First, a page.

Schwachman Diamond Syndrome is a rare genetic disorder a family in La Broquerie has learned all about since their daughter was diagnosed and is giving back to those who have given to them.
Zoe Nakata says her daughter Annick was born with the disorder and it became apparent there was something wrong when she was two-months-old and stopped gaining weight along with developing colds she couldn't get over, skin infections, and fungal infections. She notes Schwachman Diamond Syndrome affects Annick's immune system, digestion, skeletal system, and liver.
"What this means on a daily basis for her is that she's very susceptible to infections. So, we have to be extra careful with anything that's bacteria; risk of infection, a common cold or flu can get her quite sick and require a hospital visit or even admission at the Children's Hospital."
Nakata adds because the disorder affects Annick's digestion she takes 15 pills a day, in part to provide her with the necessary enzymes to digest her food.
She says early on her and her husband decided they wanted Annick to have a childhood as full of fun and adventure as possible.
"She plays outside, she goes to school. Sometimes that does mean she does need to go to the doctor more often but we kind of felt that it was important for her to live some of the regular childhood fun stuff."
One thing Annick was able to have the opportunity to experience, notes Nakata, was Disney World. She says they were put in contact with Manitoba-based Dream Factory and the experience has been life-changing for their daughter.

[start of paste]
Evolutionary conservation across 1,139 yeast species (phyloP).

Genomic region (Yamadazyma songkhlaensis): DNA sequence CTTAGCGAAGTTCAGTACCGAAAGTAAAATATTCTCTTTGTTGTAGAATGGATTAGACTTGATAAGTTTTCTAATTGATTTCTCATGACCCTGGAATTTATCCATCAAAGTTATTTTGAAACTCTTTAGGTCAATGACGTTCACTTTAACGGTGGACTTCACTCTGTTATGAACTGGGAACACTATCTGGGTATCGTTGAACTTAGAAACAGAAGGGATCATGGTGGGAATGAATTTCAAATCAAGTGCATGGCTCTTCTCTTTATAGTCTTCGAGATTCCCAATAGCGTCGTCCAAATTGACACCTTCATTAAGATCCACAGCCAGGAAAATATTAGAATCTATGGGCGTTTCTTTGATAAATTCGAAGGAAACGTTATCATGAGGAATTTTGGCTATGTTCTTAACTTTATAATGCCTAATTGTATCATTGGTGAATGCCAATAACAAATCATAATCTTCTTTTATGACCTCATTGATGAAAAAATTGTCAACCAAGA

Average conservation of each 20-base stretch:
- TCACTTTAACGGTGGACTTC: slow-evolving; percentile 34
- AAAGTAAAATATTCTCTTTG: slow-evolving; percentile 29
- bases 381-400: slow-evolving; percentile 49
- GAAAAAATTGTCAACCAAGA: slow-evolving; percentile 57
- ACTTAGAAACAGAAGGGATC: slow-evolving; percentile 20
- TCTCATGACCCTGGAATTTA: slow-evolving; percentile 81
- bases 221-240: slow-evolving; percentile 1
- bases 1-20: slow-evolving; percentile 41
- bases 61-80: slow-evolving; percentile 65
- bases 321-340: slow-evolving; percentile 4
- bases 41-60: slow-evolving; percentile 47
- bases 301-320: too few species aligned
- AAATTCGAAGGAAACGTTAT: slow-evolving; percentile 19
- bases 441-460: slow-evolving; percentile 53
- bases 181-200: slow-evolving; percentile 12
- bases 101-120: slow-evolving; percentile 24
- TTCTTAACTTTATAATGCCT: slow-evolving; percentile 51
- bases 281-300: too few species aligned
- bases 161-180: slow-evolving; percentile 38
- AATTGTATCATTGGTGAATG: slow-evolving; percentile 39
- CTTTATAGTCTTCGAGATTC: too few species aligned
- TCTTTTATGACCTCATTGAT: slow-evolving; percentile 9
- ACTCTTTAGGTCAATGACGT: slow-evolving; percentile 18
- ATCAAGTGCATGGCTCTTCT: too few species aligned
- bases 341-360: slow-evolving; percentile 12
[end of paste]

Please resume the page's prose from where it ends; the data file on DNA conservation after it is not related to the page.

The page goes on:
"Annick's dream trip, she chose to go to Disney World because she wanted to be a princess and where is the best place to become a princess, right in Disney World. So, we got to go on a week-long trip and during that trip, we got to do all the fun Disney parks. The best part of the trip and the most special for her was her princess makeover. She got to become Elsa."
Dream Factory Executive Director Howard Koks says since inception they have been able to grant over 700 dreams with 31 dreams in 2016 and 36 in 2017. Koks notes there are no limits to granting a dream for a child with a life-threatening illness or disorder in Manitoba.
"[Annick] is just a sweetheart. She doesn't generally have that much to say but she's always very easy to talk to and you know what she's thinking. She's a wonderful child and a brave, brave little warrior. She's still going through so many challenges and she's just always so positive."
He says the whole family is positive while facing many challenges and yet give of their time to talk to groups and raise money for research of Schwachman Diamond Syndrome.
Nakata explains because it's a rare disorder there hasn't been much research done and at this point, the best case scenario is status quo.
"There is an option for a bone marrow transplant that would kind of reset her whole bone marrow and ability to produce white blood cells but these procedures are very hard on the body of children with Schwachman Diamond Syndrome and certainly don't come without a very high risk."
She says Annick is a spunky 7-year-old who loves to play and dance, adding what she wants to be when she grows up changes from day to day.
"One day it could be a rock star, not a pop star, a rock star because that's just how spunky she is. Then another day it's maybe a hairdresser, then the next day it's a princess, and then a firefighter. What makes us the happiest is that she truly believes she can be any of those things."
Nakata notes because Schwachman Diamond Syndrome is a genetic disorder there is no cure and through the years they have felt support from their family and their community which has meant a lot.